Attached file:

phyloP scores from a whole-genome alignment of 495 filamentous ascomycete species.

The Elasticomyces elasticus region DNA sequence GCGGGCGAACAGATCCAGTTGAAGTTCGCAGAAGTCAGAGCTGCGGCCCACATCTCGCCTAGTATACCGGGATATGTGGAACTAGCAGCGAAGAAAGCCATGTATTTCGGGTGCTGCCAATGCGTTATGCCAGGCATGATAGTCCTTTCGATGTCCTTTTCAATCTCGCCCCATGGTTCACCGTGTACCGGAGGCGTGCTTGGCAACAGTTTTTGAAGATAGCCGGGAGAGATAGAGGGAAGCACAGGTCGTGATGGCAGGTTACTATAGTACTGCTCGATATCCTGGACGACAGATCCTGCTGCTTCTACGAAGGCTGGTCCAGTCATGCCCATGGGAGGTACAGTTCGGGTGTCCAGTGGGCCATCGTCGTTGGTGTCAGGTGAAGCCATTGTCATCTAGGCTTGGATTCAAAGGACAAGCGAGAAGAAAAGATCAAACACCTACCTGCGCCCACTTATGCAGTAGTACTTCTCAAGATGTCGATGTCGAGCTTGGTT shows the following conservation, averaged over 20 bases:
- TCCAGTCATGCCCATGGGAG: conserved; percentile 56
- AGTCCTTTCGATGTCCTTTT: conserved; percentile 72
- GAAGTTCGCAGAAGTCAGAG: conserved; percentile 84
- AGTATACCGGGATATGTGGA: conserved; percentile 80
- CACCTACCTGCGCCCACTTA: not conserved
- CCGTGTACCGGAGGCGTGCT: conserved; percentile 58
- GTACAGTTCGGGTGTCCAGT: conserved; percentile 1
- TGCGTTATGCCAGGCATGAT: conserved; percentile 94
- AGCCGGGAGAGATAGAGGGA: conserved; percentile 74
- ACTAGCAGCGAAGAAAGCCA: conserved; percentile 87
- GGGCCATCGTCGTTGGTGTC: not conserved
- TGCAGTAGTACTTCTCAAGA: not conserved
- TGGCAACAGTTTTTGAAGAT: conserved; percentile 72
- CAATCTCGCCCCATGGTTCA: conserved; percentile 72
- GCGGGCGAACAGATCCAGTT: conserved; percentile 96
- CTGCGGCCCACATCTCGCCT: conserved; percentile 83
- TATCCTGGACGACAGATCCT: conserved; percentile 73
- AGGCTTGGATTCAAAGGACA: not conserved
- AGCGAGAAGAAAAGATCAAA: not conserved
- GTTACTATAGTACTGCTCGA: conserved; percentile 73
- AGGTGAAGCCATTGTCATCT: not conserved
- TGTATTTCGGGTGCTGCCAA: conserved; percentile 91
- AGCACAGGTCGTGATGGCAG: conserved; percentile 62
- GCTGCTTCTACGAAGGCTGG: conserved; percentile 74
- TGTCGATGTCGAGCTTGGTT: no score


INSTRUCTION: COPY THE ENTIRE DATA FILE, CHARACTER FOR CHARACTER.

phyloP scores from a whole-genome alignment of 495 filamentous ascomycete species.

The Elasticomyces elasticus region DNA sequence GCGGGCGAACAGATCCAGTTGAAGTTCGCAGAAGTCAGAGCTGCGGCCCACATCTCGCCTAGTATACCGGGATATGTGGAACTAGCAGCGAAGAAAGCCATGTATTTCGGGTGCTGCCAATGCGTTATGCCAGGCATGATAGTCCTTTCGATGTCCTTTTCAATCTCGCCCCATGGTTCACCGTGTACCGGAGGCGTGCTTGGCAACAGTTTTTGAAGATAGCCGGGAGAGATAGAGGGAAGCACAGGTCGTGATGGCAGGTTACTATAGTACTGCTCGATATCCTGGACGACAGATCCTGCTGCTTCTACGAAGGCTGGTCCAGTCATGCCCATGGGAGGTACAGTTCGGGTGTCCAGTGGGCCATCGTCGTTGGTGTCAGGTGAAGCCATTGTCATCTAGGCTTGGATTCAAAGGACAAGCGAGAAGAAAAGATCAAACACCTACCTGCGCCCACTTATGCAGTAGTACTTCTCAAGATGTCGATGTCGAGCTTGGTT shows the following conservation, averaged over 20 bases:
- TCCAGTCATGCCCATGGGAG: conserved; percentile 56
- AGTCCTTTCGATGTCCTTTT: conserved; percentile 72
- GAAGTTCGCAGAAGTCAGAG: conserved; percentile 84
- AGTATACCGGGATATGTGGA: conserved; percentile 80
- CACCTACCTGCGCCCACTTA: not conserved
- CCGTGTACCGGAGGCGTGCT: conserved; percentile 58
- GTACAGTTCGGGTGTCCAGT: conserved; percentile 1
- TGCGTTATGCCAGGCATGAT: conserved; percentile 94
- AGCCGGGAGAGATAGAGGGA: conserved; percentile 74
- ACTAGCAGCGAAGAAAGCCA: conserved; percentile 87
- GGGCCATCGTCGTTGGTGTC: not conserved
- TGCAGTAGTACTTCTCAAGA: not conserved
- TGGCAACAGTTTTTGAAGAT: conserved; percentile 72
- CAATCTCGCCCCATGGTTCA: conserved; percentile 72
- GCGGGCGAACAGATCCAGTT: conserved; percentile 96
- CTGCGGCCCACATCTCGCCT: conserved; percentile 83
- TATCCTGGACGACAGATCCT: conserved; percentile 73
- AGGCTTGGATTCAAAGGACA: not conserved
- AGCGAGAAGAAAAGATCAAA: not conserved
- GTTACTATAGTACTGCTCGA: conserved; percentile 73
- AGGTGAAGCCATTGTCATCT: not conserved
- TGTATTTCGGGTGCTGCCAA: conserved; percentile 91
- AGCACAGGTCGTGATGGCAG: conserved; percentile 62
- GCTGCTTCTACGAAGGCTGG: conserved; percentile 74
- TGTCGATGTCGAGCTTGGTT: no score